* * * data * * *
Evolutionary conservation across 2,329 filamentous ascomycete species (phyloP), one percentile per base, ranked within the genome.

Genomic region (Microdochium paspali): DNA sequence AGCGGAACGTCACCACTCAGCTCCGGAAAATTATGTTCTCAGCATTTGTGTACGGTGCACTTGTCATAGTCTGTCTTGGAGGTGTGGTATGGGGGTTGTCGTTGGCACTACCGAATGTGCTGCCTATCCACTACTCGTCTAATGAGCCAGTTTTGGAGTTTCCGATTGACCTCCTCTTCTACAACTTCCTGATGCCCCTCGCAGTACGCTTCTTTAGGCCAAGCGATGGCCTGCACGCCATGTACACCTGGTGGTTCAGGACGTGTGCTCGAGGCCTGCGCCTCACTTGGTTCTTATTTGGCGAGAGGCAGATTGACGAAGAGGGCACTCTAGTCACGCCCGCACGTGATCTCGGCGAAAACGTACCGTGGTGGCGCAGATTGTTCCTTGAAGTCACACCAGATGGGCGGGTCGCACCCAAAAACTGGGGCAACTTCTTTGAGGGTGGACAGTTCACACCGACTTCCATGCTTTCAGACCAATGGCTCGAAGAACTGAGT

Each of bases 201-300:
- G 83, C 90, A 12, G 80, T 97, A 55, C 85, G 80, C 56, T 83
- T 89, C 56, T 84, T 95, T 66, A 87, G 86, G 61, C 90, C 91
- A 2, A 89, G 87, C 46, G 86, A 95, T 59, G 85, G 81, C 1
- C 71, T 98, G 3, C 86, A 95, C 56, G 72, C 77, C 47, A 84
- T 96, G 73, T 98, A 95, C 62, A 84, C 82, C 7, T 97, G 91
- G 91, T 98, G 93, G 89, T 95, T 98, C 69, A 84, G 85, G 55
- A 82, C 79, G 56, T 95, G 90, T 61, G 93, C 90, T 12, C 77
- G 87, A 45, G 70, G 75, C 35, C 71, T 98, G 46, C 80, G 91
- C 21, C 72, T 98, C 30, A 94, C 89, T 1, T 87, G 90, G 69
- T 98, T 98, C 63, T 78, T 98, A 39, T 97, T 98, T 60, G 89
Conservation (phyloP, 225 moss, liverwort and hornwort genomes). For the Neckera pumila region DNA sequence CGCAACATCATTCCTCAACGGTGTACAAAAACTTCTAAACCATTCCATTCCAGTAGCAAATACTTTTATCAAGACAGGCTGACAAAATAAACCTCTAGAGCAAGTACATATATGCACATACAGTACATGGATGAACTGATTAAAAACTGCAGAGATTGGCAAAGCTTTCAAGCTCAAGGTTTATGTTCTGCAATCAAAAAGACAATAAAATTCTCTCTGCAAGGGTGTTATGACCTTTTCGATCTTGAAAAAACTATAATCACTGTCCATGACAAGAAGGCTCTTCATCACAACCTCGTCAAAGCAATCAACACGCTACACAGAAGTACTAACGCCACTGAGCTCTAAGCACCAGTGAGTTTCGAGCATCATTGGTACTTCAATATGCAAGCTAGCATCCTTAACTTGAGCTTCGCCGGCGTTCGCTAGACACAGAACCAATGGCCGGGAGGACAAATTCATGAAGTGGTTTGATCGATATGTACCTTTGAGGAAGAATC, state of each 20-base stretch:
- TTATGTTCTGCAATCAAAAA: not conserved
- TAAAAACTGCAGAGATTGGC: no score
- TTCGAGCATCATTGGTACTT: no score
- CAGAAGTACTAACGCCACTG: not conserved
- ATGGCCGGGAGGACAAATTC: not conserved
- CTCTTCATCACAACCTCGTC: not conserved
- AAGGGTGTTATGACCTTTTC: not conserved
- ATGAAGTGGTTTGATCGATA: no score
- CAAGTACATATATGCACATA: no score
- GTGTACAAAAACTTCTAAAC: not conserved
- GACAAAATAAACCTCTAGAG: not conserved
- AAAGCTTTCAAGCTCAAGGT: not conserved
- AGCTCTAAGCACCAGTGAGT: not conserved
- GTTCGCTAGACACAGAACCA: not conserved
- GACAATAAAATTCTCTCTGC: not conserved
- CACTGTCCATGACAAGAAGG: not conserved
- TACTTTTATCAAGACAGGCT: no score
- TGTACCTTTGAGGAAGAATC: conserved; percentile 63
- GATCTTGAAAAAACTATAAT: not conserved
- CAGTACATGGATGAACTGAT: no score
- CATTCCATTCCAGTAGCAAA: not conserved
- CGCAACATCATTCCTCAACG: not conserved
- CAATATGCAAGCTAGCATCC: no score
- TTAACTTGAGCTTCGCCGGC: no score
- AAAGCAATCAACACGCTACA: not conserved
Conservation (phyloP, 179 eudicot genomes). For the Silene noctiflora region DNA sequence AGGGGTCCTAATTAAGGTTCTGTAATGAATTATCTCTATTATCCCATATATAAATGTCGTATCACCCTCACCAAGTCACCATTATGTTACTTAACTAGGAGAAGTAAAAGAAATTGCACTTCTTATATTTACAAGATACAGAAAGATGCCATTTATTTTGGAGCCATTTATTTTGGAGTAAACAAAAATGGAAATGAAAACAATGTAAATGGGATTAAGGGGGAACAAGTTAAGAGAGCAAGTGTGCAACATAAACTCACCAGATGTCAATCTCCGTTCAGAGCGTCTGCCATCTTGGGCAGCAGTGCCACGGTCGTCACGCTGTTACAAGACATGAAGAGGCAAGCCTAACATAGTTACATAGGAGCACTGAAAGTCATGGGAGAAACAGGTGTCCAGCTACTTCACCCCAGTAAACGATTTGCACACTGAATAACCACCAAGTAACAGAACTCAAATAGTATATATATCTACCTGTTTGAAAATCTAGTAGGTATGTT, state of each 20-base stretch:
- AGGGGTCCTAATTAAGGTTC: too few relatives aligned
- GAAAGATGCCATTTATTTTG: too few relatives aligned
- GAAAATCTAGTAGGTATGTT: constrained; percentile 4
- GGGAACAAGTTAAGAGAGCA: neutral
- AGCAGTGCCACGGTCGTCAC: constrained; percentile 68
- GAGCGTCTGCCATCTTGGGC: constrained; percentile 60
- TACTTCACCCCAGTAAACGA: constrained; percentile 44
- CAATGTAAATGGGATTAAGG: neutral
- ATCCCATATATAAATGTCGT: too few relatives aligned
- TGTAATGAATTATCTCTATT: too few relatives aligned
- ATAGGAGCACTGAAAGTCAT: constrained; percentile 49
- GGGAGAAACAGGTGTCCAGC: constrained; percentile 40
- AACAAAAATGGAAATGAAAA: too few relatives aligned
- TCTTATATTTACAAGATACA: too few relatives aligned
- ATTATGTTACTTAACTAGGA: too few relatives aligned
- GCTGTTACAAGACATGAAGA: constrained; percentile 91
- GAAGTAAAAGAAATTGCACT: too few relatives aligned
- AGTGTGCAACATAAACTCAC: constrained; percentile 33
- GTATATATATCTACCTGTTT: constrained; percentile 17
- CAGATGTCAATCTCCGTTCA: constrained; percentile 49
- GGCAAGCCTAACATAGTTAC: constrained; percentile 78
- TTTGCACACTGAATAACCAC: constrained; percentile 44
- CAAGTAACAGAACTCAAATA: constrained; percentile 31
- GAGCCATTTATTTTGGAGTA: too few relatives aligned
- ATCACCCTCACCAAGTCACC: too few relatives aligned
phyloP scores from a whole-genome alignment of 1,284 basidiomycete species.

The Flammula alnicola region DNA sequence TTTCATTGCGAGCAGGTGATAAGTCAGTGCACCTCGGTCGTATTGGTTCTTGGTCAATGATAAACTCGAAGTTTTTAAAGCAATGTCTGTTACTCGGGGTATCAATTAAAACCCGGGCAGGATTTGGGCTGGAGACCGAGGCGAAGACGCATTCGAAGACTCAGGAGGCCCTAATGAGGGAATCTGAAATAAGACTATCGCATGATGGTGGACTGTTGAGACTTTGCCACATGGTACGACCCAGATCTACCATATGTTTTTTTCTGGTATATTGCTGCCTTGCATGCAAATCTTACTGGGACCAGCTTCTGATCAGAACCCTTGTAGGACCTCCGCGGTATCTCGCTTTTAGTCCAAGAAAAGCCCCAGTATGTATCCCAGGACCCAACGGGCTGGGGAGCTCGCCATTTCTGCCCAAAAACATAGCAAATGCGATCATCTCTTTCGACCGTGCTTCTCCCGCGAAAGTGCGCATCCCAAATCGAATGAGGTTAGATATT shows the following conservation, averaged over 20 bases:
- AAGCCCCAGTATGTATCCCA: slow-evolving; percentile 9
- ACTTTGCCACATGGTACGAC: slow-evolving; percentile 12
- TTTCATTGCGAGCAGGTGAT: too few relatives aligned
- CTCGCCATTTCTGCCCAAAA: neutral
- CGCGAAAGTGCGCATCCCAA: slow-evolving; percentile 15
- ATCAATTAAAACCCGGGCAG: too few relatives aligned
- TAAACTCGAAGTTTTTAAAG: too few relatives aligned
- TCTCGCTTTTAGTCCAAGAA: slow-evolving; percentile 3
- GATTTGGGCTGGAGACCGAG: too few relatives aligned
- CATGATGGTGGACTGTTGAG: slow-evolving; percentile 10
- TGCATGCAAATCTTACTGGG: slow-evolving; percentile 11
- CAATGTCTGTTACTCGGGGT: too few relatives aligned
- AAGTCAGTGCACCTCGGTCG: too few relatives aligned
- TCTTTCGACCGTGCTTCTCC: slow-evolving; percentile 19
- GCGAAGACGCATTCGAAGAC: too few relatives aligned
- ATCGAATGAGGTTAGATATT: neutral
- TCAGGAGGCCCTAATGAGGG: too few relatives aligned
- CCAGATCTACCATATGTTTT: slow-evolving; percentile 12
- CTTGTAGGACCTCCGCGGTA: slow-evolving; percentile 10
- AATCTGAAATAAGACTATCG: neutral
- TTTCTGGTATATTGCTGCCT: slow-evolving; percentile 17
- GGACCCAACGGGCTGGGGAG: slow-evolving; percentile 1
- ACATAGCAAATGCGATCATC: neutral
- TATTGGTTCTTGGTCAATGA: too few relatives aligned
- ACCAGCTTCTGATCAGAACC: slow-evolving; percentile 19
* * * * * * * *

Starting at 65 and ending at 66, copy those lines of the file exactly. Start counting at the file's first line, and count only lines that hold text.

- ATCACCCTCACCAAGTCACC: too few relatives aligned
phyloP scores from a whole-genome alignment of 1,284 basidiomycete species.